20JUN

Are you abusing or addicted to OTC, prescription medication?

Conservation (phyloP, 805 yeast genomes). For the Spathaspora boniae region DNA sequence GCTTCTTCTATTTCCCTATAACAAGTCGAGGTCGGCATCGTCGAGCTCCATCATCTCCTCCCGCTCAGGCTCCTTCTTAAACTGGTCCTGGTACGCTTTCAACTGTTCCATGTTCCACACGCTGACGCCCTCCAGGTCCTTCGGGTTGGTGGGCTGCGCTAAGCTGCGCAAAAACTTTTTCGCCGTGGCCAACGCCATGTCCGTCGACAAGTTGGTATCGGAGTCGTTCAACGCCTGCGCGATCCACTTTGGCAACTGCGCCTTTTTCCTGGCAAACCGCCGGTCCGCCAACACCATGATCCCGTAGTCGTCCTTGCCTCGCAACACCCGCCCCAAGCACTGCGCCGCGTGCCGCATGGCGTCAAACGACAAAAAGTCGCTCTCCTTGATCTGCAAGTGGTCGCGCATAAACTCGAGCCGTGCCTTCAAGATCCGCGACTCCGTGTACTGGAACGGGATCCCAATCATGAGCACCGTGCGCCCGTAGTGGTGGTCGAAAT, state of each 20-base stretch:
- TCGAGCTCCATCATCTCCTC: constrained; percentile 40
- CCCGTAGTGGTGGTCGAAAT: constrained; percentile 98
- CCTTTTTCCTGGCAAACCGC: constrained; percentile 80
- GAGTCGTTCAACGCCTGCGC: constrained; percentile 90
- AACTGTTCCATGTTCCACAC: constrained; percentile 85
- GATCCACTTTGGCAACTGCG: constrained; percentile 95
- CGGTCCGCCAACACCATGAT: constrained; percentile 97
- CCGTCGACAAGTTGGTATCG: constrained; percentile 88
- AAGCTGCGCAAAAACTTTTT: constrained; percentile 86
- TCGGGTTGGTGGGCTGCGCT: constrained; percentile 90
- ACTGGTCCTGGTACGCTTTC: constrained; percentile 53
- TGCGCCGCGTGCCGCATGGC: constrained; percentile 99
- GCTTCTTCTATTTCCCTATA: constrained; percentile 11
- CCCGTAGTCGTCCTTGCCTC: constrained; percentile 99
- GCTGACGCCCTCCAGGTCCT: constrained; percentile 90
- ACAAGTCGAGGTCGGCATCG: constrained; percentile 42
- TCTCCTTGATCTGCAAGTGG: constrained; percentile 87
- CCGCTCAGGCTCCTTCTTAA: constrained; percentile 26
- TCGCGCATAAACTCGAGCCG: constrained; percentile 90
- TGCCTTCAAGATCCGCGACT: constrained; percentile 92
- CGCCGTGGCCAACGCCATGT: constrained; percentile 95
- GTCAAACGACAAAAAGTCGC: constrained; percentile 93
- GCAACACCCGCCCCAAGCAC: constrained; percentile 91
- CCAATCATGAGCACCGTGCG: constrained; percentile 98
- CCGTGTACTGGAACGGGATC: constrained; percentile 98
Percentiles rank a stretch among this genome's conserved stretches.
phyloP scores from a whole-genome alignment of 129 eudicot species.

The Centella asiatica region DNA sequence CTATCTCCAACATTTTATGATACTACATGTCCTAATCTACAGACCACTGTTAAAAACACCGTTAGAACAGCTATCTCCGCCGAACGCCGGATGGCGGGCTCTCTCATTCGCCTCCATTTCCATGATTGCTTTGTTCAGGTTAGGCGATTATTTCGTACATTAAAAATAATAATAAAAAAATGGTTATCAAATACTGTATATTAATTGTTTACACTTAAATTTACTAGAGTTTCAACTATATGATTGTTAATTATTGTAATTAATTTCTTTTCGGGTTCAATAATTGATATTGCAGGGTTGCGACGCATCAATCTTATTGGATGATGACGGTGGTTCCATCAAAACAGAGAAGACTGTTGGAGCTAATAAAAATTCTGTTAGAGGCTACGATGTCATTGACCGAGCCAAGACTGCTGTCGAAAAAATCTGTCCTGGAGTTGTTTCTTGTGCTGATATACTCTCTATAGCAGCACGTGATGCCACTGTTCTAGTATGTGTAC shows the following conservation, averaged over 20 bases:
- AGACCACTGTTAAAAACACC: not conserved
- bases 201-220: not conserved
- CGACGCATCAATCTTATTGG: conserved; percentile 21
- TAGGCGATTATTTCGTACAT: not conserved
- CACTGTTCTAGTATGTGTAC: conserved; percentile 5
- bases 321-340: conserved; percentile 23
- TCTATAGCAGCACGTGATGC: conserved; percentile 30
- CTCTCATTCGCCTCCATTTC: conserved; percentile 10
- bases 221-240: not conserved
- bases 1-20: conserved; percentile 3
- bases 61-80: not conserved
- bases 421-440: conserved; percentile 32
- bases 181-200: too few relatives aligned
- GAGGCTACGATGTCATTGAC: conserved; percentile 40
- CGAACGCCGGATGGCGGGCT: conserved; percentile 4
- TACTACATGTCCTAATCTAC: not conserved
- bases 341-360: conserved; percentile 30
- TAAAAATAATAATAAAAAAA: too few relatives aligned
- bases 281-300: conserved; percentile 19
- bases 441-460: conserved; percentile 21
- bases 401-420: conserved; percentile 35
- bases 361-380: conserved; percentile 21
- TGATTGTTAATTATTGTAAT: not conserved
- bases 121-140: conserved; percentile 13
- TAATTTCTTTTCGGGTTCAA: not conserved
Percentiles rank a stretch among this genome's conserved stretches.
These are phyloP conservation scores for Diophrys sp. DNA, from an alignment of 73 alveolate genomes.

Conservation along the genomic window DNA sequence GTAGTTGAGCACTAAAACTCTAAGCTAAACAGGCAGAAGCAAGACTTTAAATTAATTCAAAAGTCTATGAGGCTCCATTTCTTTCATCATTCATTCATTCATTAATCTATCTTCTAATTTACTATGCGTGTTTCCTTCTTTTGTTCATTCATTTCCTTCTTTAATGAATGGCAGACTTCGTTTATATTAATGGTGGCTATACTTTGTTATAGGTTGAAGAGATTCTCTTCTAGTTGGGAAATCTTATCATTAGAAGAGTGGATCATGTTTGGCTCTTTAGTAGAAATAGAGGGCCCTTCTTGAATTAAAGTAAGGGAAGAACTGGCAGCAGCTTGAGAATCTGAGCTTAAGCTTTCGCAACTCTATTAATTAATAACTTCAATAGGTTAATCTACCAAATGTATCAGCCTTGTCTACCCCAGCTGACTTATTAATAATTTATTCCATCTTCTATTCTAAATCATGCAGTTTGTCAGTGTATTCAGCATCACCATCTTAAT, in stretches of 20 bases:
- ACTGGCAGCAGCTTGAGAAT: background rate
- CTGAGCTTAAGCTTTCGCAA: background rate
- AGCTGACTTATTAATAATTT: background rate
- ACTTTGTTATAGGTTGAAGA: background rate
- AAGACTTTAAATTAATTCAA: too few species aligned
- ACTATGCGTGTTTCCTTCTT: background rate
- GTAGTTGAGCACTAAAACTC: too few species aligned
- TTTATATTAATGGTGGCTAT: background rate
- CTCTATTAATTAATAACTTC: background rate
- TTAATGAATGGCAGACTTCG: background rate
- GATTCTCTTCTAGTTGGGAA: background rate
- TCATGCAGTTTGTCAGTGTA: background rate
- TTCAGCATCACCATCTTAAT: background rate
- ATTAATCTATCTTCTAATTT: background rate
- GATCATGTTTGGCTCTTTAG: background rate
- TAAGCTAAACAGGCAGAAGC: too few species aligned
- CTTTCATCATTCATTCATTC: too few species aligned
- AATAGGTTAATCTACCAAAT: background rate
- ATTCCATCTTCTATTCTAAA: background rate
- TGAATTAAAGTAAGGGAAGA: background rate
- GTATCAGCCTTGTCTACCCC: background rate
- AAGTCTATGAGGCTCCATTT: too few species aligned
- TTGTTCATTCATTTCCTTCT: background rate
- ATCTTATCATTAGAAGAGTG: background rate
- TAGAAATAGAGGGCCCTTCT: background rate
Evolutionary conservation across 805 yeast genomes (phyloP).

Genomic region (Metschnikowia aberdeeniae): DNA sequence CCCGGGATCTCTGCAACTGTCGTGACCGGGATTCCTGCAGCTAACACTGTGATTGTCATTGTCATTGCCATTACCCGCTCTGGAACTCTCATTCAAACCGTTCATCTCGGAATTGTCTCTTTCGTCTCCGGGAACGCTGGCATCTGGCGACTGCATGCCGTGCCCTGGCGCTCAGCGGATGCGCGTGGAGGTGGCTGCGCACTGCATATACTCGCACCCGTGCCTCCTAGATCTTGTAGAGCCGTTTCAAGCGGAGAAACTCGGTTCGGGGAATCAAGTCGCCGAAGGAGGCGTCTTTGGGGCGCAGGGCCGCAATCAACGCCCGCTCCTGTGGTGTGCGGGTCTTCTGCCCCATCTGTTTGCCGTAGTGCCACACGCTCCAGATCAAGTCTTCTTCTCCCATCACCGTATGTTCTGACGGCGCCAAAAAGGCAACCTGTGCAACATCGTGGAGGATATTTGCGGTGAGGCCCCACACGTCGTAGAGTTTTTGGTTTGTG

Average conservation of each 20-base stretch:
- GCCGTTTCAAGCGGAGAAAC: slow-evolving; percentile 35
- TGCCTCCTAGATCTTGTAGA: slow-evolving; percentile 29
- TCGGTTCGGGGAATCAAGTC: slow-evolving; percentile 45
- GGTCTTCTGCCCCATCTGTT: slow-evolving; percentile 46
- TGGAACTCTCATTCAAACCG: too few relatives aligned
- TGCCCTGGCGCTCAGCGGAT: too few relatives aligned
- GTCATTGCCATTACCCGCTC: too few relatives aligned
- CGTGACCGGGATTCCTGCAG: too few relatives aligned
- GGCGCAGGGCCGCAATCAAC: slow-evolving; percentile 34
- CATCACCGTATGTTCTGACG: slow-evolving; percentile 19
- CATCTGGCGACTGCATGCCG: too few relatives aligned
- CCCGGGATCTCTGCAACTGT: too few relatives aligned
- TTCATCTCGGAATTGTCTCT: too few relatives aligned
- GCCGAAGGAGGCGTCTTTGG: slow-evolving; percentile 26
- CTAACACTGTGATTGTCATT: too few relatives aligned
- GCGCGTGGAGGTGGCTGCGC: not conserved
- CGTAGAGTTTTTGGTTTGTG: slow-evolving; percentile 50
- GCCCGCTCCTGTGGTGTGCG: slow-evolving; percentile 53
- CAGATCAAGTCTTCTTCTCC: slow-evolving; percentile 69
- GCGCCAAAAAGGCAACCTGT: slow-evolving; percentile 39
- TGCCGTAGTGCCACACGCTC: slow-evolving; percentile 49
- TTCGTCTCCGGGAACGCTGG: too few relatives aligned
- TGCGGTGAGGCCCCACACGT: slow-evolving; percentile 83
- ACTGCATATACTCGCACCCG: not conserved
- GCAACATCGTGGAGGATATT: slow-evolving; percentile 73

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What are some of the drugs that come to mind when you think about abuse or addiction? Cocaine, heroin, ecstasy, nyaope? Have over-the-counter (OTC) and prescription medications ever come to mind when thinking about abuse or addiction? According to SANCA, some of the most commonly abused OTC and prescription medications are benzodiazepines (medications that act as tranquilizers), analgesics (painkillers), codeine products and sleeping tablets – medications that we often keep at home. Despite popular belief that these medications pose little to no risk, they can be harmful if you abuse or are addicted to them. In addition to incorrect use of these medications either leading to tolerance, physical dependency or addiction, it can also lead to certain health conditions or be life-threatening. As part of SANCA Drug Awareness Week, 24 to 30 June, ER24 is urging people to follow the recommended doses, directions and warnings that come with the medication or as stated by their medical practitioner. People who abuse or are addicted to any medication are urged to seek help. According to SANCA, most people do not acknowledge that they have a problem as these medications are viewed as safe and legal. “We call it ‘silent addictions’. People can easily hide this type of addiction and it takes a long time for family or loved ones to realise that there is a problem. “We also live in a chemically-orientated society that finds it socially acceptable to use these legal medications, making it easy to hide and use,” said Adrie Vermeulen, Convener of the SANCA Treatment Portfolio. Some of the long-term effects of abuse of OTC and prescription medications according to Vermeulen include liver damage, stroke, ulcers, gastrointestinal disorders, gallstones, chronic constipation, depression, constant rebound headaches, neurological problems, psychiatric problems and even death in some cases. Some of the short-term effects of using or abusing OTC or prescription medications include drowsiness, vision impairment, loss of co-ordination and concentration, vomiting and even hallucinations in some cases. All medications need to be used with caution as we all react differently. “Aspirin for example, interacts with blood thinners, antibiotics and non-steroidal anti-inflammatory medications. Pseudoephedrine found in cough and cold medications interferes with anti-depressants or stimulants used for Attention Deficit Hyperactivity Disorder (ADHD). OTC sleeping aids can contain antihistamines and if taken too much, the reverse effect could happen leading to seizures and heart rhythm abnormalities. OTC laxatives (sodium phosphate) can cause dehydration and abnormal levels of electrolytes in the blood leading to kidney failure. People might combine OTC medication with other substances like some pain medications that contain paracetamol and aspirin (both painkillers) with caffeine and if taken with some soft drinks containing caffeine, can create a euphoric feeling due to the extra caffeine,” said Vermeulen. Children Parents are urged to pay close attention to their children to ensure that they are not abusing or addicted to OTC or prescription medications. According to SANCA, parents may be unaware that teenagers are raiding their medicinal cabinets in order to have “fishbowl” parties. “This is where everyone throws medication into a bowl and shares it. Normally, alcohol, cigarettes and/or other illegal drugs are involved in the process. Some cough mixtures that contain codeine and even alcohol are reported to have been abused by teenagers. Most painkillers and cold and cough medications contain codeine to suppress coughing and other ingredients to relieve mild to moderate pain. Codeine is from the opioid family like heroin and morphine. If used as instructed, it will benefit the person, but if abused, could cause dependency and have harmful consequences,” said Vermeulen. Tips for using OTC and prescription medication in a safe way Most people are unaware of the content of the medication they take and as a result, could accidentally use too much. People might unintentionally mix their medications with other OTC or prescription medications that counteracts the effects of their medication. To use these medications in a safe way Vermeulen suggests the following: • Keep a record of all the medicines you use. Inform your doctor and pharmacist so that they can identify the interactions with each other. • Read the labels and warnings carefully to understand the content and possible side effects. • Use a measuring tool to administer the correct dosage with cough mixtures and other liquid medications. • Do not crush or split medications unless directed by your doctor. • Do not mix and match different OTC medications. • Do not take OTC medication for longer than 10 days for pain or longer than three days for fever. Seek medical attention if symptoms continue. • Do not use someone else’s prescribed medication. • Destroy unused or expired medication in a responsible manner. • Keep medications safely away from babies and children. Ensure that all medications are controlled by adults. • Do not take yourself off chronic medication without the assistance of your doctor as you might experience withdrawal symptoms and it can in some cases be life-threatening. • Seek professional help if you suspect that you or a loved one is addicted. When do OTC and prescription medications become a problem? If you answer YES to any of the following questions, you need to speak to your medical doctor or seek professional help: • Are you using more than the recommended dose and for longer than prescribed for? • Are you using the medication even after the initial reason for using it has ended? • Are you using different doctors and/or pharmacies to obtain large doses of the medication? • Are you using alcohol or other illegal drugs with your medication? • Are you using the medication for non-medical reasons – for the euphoric feeling you get from it? • Are you obtaining medication through illegal means or stealing from family, friends or others? • Are you becoming addicted? Are you unable to stop on your own? Have you experienced withdrawal symptoms when trying to stop? • Has your functioning become impaired, problematic and unmanageable due to your medication-seeking behaviour? • Are you pre-occupied with obtaining and using your medication to such an extent that it is negatively impacting on your life? • Do you share and/or swap medication with other people? Call SANCA on the toll free number 086 147 2622 for professional help. In case of a medical emergency, contact ER24 on 084 124.